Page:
Marshall’s behaviour was starting to disrupt and undermine other aspects of inspection preparation, which was drawing ever closer. Bolstered by Marshall’s attitude and actions, other staff had now started to challenge the team’s approach and requirements. Only last week Molly Stewart, Head of Geography, supported by Dave Marshall, had shouted down a request from Sheila Peebles for more information about student attendance and participation in departmental extracurricular activities. It had taken Paul twenty minutes to get the full agreement of the Heads of Departments Group to action the request by this week. Due tomorrow, Paul remembered – better check this has been received. It took another half an hour and a good shot of the school’s medicinal brandy to restore Sheila to her usual, unflustered self.
Then there was the incident on the Governors’ Information Evening. Phillip and Paul had arranged monthly meetings to update all the governors on the progress of inspection preparation. The October meeting had got off to a bad start. Governors started complaining about a sculpture in reception when they arrived in the meeting room. Paul left them with Phillip while he went off to investigate. He got to reception to find a life-size papier mâché figure of a man in a painted-on pinstripe suit. In its left hand was a briefcase and in its right hand was a rolled umbrella. At its feet was a decapitated head, wearing a bowler hat. Paul called Tom Ross, the site supervisor, and asked him to remove it immediately. He rushed back to the meeting room to apologise to the governors, inform them of its removal, and get on with the business of the meeting.
The next morning Paul summoned Simeon Burns, Head of Art, to his office to confront him about the sculpture. Burns (I wish he would, thought Paul, unkindly) insisted it was a joke – nothing more and nothing less. He expressed his surprise that the governors hadn’t found it amusing. Simeon Burns confirmed that he was just as committed to a positive outcome from the inspection as other heads of department, referencing Molly Stewart and Dave Marshall as exemplars. Paul was still fuming from the previous night’s embarrassment, and yet, he remained calm in the face of an increasing enemy. He was sure Marshall was behind this latest incident and he was determined to end any attempted rebellion before it could spread further. This has got to stop, thought Paul, as he reflected on one last attempt to get Marshall et al into line.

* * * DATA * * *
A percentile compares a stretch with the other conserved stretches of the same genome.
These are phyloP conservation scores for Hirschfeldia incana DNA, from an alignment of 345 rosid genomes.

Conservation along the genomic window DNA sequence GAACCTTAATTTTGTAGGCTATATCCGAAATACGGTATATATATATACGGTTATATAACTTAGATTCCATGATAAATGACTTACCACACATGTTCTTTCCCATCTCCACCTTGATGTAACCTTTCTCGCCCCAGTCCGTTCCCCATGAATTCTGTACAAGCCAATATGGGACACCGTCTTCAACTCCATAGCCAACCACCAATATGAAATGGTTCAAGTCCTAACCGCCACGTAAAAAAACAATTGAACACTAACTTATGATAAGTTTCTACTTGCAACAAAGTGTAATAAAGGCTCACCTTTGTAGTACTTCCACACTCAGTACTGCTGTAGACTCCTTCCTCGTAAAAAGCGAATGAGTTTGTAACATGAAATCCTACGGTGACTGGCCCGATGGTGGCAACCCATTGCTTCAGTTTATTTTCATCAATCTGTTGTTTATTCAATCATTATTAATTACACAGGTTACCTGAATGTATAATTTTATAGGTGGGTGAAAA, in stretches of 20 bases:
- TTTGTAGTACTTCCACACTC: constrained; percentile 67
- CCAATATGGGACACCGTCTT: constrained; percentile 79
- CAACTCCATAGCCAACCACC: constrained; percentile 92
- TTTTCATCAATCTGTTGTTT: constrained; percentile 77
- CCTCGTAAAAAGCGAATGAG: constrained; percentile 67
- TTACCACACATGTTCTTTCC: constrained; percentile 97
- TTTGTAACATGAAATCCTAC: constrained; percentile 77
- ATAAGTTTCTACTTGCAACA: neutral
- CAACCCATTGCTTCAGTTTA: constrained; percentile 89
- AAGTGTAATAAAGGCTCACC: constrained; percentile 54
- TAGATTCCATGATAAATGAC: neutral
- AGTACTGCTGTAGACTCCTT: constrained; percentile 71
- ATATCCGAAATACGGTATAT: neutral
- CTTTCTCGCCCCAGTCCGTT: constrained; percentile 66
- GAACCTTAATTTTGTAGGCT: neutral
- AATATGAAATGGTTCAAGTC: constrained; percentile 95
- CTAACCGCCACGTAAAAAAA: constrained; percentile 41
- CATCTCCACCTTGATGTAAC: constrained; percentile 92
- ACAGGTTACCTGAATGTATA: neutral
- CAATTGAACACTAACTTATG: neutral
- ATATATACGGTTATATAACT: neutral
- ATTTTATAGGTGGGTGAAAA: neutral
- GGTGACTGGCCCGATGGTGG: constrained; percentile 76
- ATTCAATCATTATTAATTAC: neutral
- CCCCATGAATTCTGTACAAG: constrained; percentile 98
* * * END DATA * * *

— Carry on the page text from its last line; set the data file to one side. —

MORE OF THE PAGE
The school’s reputation was on the line, all the work he had put in to turn the school around over the past four years was under threat, his own reputation was in jeopardy.
Like lots of successful sports people, Dave Marshall was a man of routine, repetition and discipline, Paul appreciated this. Dave Marshall always arrived early and went through his own daily workout programme, before classes, using the school’s equipment – “it was cheaper than joining a proper gym” he boasted.
When Paul entered the school gym, Dave was halfway through his daily set of rope climbs. Clearly not impressed to have Paul invading his territory, Dave blanked Paul and kept pulling himself, hand over hand, up the rope that hung from the ceiling. The higher Marshall climbed the more Paul’s frustration at being ignored grew – the school’s reputation was on the line, all the work he had put in to turn the school around over the past four years was under threat, and his own reputation was in jeopardy. An angry Paul stormed out of the gym.
Paul was thundering across the playground heading for the administration block, when the gym’s sprung wooden floor amplified the THUD. Better phone an ambulance; I hope they arrive in time, Paul thought as he unlocked his office door.
“Now, where did I put that repair requisition slip that Tom Ross gave me two weeks ago?” Paul muttered to himself as he reached for the phone.
I wonder which inspector will call first; Paul pondered as he dialled 999.
NorthernLife Nov/Dec 23